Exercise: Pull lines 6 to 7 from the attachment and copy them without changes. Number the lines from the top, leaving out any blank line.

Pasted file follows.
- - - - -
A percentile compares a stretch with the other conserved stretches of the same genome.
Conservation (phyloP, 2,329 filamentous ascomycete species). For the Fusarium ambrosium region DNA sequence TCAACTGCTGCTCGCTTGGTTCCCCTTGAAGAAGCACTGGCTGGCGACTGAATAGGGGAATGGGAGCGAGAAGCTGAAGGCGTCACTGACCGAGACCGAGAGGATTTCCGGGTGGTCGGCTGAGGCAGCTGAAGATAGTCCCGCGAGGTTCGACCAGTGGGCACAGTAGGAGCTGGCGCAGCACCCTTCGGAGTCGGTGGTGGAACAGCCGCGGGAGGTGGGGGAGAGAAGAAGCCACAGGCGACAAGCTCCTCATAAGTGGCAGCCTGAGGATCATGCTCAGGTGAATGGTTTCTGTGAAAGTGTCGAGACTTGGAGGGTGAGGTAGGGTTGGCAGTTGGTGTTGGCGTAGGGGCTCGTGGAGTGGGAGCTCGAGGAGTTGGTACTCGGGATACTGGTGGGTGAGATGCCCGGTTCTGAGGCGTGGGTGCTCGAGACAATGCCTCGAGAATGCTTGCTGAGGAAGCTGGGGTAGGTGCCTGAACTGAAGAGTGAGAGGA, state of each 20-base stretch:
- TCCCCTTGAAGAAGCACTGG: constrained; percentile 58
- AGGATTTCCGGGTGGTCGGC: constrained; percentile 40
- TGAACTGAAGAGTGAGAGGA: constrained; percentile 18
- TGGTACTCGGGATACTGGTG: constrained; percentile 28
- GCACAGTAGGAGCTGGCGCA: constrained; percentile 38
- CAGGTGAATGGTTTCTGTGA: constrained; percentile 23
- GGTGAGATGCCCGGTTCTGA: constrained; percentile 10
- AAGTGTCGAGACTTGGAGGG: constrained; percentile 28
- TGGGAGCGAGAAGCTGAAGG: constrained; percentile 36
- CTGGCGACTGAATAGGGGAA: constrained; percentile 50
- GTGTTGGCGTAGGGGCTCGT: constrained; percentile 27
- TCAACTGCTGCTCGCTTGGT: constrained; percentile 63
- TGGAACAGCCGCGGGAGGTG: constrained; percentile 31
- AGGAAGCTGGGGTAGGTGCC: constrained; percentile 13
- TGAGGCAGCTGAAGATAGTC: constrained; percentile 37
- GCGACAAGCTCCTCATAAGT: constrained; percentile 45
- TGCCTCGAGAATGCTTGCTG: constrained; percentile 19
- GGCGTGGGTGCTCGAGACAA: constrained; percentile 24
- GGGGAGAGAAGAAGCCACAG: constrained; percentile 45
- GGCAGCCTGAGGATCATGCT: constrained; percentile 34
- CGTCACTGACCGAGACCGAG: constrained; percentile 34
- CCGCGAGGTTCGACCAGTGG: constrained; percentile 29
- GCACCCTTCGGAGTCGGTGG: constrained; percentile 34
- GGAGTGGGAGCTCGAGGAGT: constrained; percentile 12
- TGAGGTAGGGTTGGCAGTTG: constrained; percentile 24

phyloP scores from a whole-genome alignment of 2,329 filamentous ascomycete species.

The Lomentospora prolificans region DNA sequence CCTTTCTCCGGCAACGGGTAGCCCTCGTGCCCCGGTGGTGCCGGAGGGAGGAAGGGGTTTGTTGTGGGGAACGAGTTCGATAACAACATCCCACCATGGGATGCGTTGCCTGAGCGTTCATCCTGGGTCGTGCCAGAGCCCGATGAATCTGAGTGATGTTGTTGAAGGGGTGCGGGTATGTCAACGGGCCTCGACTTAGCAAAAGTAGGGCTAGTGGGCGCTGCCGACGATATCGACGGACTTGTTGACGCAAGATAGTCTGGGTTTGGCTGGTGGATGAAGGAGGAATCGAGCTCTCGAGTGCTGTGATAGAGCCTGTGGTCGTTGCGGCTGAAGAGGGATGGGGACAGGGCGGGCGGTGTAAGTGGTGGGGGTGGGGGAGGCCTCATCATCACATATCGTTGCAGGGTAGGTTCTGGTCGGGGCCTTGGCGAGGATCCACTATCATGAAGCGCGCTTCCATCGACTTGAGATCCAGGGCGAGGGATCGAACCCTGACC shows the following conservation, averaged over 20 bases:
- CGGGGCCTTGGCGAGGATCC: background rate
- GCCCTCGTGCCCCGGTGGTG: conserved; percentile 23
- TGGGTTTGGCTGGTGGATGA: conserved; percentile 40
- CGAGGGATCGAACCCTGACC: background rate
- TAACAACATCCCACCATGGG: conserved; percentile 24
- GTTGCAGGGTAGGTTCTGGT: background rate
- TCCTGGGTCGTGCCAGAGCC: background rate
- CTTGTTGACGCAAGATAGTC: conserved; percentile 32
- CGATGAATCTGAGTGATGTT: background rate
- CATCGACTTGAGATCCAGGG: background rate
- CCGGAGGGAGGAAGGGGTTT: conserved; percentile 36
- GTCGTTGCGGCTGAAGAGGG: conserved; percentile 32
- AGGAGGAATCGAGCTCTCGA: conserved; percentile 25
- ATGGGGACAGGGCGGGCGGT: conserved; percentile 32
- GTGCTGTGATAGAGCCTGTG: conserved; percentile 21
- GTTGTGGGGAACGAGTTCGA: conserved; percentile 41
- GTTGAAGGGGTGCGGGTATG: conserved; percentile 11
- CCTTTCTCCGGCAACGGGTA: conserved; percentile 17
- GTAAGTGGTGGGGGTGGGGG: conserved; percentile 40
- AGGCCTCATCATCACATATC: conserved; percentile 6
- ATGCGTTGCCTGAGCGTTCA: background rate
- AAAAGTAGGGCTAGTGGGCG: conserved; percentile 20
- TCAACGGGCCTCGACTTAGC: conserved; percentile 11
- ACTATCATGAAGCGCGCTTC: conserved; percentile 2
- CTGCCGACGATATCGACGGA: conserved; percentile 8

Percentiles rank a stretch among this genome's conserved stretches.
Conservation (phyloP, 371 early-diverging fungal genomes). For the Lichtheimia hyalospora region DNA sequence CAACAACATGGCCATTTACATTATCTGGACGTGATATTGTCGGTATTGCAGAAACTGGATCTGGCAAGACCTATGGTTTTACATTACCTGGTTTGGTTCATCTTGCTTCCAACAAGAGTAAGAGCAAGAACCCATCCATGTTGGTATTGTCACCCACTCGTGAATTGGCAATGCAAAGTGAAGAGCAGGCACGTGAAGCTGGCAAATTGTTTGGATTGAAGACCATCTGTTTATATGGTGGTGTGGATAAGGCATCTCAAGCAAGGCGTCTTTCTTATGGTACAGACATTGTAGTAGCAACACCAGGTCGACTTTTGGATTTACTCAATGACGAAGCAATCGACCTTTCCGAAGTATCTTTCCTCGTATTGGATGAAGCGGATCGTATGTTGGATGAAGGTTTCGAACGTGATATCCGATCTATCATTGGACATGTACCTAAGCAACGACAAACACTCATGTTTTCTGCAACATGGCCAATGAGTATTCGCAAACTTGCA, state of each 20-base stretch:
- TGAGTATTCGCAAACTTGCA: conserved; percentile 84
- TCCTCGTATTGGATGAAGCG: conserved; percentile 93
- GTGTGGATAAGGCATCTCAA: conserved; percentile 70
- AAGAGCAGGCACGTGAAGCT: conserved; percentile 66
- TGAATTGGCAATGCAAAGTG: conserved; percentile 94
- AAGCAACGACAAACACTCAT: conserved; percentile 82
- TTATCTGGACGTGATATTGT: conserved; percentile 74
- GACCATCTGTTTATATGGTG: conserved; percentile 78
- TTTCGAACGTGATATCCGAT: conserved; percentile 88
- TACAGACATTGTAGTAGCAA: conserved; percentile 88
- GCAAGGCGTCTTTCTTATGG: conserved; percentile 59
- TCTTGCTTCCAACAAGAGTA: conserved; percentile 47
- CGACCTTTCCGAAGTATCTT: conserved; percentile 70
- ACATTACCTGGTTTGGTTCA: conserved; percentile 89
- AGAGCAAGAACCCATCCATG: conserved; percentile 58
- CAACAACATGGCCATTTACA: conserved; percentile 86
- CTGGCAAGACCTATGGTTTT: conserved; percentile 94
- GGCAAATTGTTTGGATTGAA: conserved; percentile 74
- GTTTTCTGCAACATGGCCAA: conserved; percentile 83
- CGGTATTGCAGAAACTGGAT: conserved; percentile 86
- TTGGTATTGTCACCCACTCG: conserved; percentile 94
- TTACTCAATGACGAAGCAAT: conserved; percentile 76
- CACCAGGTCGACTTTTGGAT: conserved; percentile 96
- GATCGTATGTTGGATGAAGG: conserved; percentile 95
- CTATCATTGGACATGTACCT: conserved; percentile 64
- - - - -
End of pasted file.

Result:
- TGGTACTCGGGATACTGGTG: constrained; percentile 28
- GCACAGTAGGAGCTGGCGCA: constrained; percentile 38